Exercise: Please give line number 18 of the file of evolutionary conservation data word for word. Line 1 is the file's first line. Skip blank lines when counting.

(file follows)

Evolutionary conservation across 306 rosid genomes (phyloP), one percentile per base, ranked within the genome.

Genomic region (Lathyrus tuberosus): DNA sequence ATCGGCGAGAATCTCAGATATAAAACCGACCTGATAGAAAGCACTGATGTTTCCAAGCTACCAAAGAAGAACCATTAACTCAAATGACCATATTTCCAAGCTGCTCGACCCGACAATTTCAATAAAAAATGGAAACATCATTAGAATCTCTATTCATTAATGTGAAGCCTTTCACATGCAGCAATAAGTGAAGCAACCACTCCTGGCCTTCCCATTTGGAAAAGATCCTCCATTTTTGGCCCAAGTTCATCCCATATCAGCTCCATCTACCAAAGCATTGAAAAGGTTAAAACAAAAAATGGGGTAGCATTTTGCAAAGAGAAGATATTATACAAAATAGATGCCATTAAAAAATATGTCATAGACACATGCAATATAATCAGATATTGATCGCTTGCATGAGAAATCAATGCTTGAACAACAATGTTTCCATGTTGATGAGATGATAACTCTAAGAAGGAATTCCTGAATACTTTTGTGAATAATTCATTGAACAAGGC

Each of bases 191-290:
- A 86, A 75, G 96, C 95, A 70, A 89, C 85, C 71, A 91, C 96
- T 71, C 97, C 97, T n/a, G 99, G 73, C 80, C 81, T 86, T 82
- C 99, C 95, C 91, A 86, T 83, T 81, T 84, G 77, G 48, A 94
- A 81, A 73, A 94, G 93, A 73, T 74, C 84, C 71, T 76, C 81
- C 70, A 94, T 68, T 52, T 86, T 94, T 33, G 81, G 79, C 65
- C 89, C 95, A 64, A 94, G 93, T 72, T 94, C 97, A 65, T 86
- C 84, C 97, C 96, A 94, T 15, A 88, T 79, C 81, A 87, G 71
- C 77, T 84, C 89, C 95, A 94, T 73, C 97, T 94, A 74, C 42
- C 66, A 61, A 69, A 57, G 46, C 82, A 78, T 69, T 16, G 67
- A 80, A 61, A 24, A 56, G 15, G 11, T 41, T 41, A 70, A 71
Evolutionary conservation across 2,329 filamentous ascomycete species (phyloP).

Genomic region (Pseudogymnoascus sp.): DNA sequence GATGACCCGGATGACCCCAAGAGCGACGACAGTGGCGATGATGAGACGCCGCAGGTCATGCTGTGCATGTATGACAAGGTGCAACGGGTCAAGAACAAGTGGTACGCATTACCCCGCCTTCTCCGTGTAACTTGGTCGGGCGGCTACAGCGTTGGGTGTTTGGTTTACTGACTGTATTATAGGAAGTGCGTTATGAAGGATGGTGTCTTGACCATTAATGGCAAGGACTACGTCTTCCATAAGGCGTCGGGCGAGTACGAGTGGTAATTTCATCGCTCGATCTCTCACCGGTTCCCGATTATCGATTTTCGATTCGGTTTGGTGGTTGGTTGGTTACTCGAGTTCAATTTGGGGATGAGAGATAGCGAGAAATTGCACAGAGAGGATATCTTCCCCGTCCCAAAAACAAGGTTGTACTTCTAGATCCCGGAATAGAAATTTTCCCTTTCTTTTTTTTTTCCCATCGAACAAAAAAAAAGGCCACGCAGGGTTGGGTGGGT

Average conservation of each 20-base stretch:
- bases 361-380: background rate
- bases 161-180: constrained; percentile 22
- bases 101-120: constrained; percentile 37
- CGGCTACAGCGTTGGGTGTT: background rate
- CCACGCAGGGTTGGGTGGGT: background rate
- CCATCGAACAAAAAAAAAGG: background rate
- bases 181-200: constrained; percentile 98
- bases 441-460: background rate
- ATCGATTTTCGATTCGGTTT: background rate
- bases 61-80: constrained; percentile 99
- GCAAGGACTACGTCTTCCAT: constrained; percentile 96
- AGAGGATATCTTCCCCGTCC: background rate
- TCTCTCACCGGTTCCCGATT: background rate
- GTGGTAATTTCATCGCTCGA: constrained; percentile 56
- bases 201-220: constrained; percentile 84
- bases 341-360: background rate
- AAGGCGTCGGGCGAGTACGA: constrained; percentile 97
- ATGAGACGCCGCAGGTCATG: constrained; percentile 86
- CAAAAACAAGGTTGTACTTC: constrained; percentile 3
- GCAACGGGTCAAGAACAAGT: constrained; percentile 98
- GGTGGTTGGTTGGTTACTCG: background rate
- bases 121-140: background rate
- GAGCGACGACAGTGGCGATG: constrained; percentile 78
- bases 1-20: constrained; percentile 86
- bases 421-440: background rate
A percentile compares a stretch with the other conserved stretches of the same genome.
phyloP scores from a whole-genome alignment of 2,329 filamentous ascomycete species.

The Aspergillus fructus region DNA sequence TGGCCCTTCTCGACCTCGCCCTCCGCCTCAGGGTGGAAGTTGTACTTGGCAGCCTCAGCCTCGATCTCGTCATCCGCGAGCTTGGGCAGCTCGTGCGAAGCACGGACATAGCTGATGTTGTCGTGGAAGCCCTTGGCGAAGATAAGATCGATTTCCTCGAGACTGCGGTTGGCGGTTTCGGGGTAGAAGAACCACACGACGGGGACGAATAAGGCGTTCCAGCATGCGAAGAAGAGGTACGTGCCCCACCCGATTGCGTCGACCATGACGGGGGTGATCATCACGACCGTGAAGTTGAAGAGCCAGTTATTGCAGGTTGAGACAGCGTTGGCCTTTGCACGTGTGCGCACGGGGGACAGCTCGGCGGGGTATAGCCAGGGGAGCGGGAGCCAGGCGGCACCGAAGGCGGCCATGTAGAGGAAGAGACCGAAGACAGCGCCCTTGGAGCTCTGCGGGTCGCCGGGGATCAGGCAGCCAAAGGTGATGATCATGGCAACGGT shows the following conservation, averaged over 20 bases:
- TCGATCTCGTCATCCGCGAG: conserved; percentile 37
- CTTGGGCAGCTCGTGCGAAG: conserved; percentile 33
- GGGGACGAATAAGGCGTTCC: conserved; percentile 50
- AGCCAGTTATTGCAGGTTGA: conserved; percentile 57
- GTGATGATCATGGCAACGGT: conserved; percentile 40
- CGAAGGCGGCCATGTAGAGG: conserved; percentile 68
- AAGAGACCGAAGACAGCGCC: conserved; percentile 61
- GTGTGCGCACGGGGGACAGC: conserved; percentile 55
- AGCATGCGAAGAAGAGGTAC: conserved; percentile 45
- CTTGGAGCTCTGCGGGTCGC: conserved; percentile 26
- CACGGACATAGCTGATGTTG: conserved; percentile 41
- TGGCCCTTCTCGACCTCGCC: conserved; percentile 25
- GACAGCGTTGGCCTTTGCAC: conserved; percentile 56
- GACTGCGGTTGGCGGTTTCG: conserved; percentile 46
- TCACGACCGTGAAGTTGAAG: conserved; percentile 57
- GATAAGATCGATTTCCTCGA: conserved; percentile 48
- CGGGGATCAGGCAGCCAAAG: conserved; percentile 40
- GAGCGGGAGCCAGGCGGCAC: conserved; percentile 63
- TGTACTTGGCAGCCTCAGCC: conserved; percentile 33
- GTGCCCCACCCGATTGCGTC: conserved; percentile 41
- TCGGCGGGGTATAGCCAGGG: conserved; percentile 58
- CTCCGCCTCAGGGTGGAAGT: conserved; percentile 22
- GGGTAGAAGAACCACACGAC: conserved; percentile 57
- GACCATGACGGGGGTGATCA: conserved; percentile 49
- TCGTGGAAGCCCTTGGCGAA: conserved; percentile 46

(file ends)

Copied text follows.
- bases 161-180: constrained; percentile 22